Cutler's interest in economic botany began with his Ph.D. fieldwork. His first archaeobotanical work dates to 1940, when he and his wife spent their three-month honeymoon traveling in the Southwestern United States, Mexico, and Guatemala, and collecting 60 wild varieties of Tripsacum and 300 cultivated varieties of maize, including some cobs from a 900-year-old Anasazi ruin in southern Colorado. As Cutler would note in 1964, this helped define his career commitment to "the useful plants of the New World and their relatives; studies related to the taxonomy of useful plants; research on the wild relatives, variability, and kinds grown by living people; and specimens recovered from archaeological sites" (H. C. Cutler, 1964, Career Statement. Washington University, St. Louis Archives).
Although Cutler's first love was the Southwest, much of his research from 1941 through 1946 was spent in Peru, Bolivia, and Brazil. During this period, Cutler was a research associate of the Harvard University Botanical Museum. He was awarded Guggenheim fellowships in 1942-1943 and 1946-1947 to conduct research on useful plants in Peru and Bolivia. During these sojourns, he also made ethnographic films on indigenous highland food production and preparation techniques. From 1943 to 1945, he worked for the U.S. Army's Rubber Development Corporation in Brazil, flying in blimps over Amazonia to identify wild rubber tree groves to be tapped later by ground parties. He subsequently was awarded several National Science Foundation, Wenner-Gren, and Guggenheim grants to continue his research on economic and ethnobotany.
From 1947 to 1953, he was curator of economic botany at the Field Museum of Natural History in Chicago. In 1953, he moved to the Missouri Botanical Garden (MBG) in St. Louis to take over a similar position. It was during the early 1950s that he became more directly involved with archaeologists, continually suggesting and demonstrating the flotation techniques that became the basis for today's technologies in paleoethnobotany for recovery of floral materials. While flotation recovery had been employed earlier in Old World research, New World students had not yet adopted this methodology. In 1951 and 1952, he employed flotation techniques to extract plant remains in the excavations by Paul Martin at Tularosa Cave and Higgins Flat Pueblo. In 1953 he demonstrated the technique again for the Point of Pines project for Emil Haury and his students. One of the undergraduate students involved in Haury's 1953 season was Patty Jo Watson, who was to become a strong advocate of plant recovery by flotation techniques.
In 1960, Bill Cutler participated in Stuart Struever's field school for high school students at Kampsville, Illinois. Visiting his son at the site, Cutler suggested to Struever that plant remains might be recovered by flotation techniques. Struever, who is often viewed by archaeology students as one of the "inventors" of flotation techniques, clearly notes in his 1968 article that "The original idea of attempting flotation recovery of food remains was planted in my head by Dr. Hugh Cutler; it was his urging that prompted us to experiment with these methods, and for this I am grateful" [S. Struever, 1968, Flotation techniques for the recovery of small-scale archaeological remains. American Antiquity 33(3): 361]. Watson similarly notes her debt to Hugh Cutler for his first demonstration in 1953 as well as his later consultations at Washington University in St. Louis.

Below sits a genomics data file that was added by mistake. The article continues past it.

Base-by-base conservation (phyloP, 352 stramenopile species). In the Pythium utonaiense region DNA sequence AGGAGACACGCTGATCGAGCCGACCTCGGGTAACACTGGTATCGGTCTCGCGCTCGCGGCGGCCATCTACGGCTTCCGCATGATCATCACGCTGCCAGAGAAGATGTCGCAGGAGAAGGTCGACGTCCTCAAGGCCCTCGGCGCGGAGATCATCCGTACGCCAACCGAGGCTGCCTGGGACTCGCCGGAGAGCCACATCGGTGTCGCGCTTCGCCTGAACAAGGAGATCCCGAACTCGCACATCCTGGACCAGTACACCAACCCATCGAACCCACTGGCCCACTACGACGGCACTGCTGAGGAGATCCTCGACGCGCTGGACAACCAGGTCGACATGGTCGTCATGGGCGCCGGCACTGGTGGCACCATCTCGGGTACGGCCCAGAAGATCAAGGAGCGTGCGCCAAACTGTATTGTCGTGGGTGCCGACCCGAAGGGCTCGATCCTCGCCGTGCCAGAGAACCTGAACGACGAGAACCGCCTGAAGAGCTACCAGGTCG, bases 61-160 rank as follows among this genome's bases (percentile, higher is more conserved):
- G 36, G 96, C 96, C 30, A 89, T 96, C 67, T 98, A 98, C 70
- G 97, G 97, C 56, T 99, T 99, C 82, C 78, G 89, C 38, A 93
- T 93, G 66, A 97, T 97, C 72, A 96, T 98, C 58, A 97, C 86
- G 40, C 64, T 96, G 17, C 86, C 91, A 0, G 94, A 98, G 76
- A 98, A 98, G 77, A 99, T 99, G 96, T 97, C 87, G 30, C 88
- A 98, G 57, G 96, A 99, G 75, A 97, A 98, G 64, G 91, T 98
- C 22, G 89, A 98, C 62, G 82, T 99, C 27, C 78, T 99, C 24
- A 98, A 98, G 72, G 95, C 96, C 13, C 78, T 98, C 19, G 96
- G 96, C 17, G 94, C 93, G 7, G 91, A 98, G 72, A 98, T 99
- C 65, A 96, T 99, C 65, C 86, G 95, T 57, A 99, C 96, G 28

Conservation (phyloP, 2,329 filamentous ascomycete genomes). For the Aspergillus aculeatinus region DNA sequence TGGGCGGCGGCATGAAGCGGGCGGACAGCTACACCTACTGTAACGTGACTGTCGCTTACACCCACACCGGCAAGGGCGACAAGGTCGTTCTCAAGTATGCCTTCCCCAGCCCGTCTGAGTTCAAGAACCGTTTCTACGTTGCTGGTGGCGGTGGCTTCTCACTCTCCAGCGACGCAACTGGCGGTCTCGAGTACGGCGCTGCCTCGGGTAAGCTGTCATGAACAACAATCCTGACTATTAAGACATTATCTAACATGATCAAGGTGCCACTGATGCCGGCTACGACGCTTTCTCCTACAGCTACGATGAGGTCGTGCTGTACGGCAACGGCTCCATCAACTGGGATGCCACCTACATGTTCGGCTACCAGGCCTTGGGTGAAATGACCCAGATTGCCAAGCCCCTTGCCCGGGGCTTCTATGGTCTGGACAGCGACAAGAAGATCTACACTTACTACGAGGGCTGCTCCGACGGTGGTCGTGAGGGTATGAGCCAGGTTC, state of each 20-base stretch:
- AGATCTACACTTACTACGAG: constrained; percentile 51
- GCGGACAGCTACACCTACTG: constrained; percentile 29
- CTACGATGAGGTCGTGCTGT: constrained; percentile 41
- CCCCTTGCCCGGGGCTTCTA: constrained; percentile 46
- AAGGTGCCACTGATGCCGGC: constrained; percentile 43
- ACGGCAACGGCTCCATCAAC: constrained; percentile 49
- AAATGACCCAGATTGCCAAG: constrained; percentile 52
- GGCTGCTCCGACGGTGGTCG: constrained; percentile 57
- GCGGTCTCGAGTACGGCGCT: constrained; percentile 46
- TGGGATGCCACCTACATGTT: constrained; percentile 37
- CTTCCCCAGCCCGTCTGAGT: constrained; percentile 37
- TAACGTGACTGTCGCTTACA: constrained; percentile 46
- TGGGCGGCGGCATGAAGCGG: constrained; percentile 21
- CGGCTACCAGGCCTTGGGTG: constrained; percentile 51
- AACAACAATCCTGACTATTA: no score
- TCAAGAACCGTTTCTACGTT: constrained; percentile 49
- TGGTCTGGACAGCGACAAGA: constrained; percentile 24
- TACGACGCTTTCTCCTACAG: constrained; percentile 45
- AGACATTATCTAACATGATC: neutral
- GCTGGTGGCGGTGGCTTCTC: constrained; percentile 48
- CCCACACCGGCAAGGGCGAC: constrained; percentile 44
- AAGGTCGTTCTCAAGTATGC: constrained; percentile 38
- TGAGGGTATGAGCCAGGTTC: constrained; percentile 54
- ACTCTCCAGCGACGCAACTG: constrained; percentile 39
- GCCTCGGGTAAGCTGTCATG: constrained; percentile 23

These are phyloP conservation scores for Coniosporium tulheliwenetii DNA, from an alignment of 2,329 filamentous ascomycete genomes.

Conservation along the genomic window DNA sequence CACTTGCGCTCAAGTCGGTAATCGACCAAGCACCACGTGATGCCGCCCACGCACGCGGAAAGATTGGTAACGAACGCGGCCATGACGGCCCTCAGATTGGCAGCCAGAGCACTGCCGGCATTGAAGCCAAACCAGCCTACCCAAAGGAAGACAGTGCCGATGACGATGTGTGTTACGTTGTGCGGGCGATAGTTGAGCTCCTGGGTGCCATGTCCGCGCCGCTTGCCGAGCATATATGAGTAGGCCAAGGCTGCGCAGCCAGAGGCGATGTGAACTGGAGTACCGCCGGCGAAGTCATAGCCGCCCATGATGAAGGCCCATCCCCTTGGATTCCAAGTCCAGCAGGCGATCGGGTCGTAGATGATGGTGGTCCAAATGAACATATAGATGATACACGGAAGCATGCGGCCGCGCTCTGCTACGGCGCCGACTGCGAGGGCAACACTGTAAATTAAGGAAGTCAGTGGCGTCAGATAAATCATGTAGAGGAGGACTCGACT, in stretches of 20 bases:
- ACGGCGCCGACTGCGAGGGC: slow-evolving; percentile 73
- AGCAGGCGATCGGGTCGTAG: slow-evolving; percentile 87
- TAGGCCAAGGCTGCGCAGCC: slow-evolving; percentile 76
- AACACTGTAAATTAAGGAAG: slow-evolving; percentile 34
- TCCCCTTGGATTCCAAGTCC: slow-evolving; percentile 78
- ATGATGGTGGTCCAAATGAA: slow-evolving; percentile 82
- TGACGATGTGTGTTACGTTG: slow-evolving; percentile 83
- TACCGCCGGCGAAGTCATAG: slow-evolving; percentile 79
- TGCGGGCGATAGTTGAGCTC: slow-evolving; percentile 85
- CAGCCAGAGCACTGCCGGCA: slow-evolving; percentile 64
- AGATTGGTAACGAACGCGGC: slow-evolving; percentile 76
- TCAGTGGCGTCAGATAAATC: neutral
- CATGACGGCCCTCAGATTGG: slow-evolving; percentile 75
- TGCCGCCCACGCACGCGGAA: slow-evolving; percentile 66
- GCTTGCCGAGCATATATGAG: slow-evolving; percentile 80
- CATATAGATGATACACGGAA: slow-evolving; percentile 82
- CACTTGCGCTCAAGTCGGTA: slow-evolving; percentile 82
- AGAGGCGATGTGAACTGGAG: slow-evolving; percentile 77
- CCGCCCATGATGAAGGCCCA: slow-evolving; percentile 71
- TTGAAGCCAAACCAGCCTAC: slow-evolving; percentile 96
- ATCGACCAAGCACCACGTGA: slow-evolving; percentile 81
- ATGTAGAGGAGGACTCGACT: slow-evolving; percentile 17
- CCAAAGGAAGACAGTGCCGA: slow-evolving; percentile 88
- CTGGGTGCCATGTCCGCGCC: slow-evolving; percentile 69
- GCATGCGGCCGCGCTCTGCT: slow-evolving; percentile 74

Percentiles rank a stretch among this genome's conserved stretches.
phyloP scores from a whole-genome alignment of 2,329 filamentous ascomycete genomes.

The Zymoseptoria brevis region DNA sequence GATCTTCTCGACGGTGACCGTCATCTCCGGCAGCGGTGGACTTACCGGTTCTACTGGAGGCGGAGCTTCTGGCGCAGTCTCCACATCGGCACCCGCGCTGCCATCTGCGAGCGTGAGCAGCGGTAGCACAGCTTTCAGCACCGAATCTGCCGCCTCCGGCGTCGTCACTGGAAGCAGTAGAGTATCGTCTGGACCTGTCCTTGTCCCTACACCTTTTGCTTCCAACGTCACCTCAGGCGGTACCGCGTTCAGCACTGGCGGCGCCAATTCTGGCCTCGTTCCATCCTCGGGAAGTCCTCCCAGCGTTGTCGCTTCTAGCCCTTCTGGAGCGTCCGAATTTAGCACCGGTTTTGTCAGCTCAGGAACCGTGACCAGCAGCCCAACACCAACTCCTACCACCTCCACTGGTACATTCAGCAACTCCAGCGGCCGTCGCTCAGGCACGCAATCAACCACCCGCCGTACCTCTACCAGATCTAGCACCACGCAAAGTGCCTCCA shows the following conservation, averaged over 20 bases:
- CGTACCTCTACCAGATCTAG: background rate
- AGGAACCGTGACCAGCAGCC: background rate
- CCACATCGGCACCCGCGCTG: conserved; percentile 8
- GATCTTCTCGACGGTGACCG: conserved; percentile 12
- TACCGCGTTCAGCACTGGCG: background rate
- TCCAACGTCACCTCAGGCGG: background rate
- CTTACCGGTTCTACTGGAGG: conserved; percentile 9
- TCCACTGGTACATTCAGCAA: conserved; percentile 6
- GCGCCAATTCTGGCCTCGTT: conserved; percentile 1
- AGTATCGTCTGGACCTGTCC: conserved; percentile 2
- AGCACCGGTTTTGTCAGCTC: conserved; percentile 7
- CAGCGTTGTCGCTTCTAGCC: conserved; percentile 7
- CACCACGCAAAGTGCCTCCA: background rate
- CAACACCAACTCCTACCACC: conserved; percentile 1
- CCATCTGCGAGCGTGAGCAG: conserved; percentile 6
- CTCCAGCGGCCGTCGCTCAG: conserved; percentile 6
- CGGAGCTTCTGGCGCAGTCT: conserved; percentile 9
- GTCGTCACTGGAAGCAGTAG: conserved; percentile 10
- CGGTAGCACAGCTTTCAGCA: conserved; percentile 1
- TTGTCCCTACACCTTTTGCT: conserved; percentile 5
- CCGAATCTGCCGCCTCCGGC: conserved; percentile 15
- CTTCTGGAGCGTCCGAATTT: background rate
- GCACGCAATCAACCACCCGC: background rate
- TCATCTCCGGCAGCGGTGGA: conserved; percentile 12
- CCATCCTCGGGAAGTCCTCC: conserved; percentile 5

Cutler continued his association with the Missouri Botanical Gardens, serving in various administrative positions from 1954 to 1964, until his retirement in 1977. Initially, administrative responsibilities and rebuilding the infrastructure of the institution occupied much of his time, but he was later able to devote more of his research time to questions directly related to anthropology. A frequent attendee of the Pecos Conferences because of his interest in the subsistence patterns of prehistoric populations in the Southwest, he decided that botany could benefit from a similar meeting. Using the Pecos Conference as his model, he established the on-going, annual MBG Systematics Symposium in 1954.
From the mid-1950s onward, most of his more than 150 publications focused upon the results of analyses of plants from archaeological and ethnographic field researchers. Cutler had a particular interest in prehistoric races of maize, squashes, and gourds, although his analyses (usually done gratis) detailed the identification of all the plant specimens submitted in the sample. Also in the mid-1950s, his work caught the attention of a St. Louis avocational archaeological group. After training, a few members volunteered to assist in the more tedious parts of these analyses. Cutler was always very generous in sharing credit in his publications. One of these volunteers, Leonard W. Blake, worked in Cutler's lab twice a week and is listed as the coauthor of many analyses, the best known of which is Plants from Archaeological Sites East of the Rockies (H. C. Cutler and L. W. Blake, 1973, St. Louis: Missouri Botanical Gardens).
Cutler was named an adjunct professor of anthropology at Washington University in 1969, and began the first departmental seminar in paleoethnobotany in 1970. Upon his retirement in 1977, his archaeological maize and cucurbit collection was sent to the Illinois State Museum in Springfield and is now curated as the "Cutler-Blake Collection." His collection of more than 12,000 ears of ethnographic maize (including specimens integrated into his sets from earlier investigations by Edgar Anderson) was transferred to the Department of Agriculture at the University of Illinois Urbana-Champaign.
David L. Browman is professor of anthropology at Washington University, St. Louis. He gratefully acknowledges the biographic assistance provided by Leonard Blake, William Cutler, Douglas Holland, Carole Prietto, and Patty Jo Watson.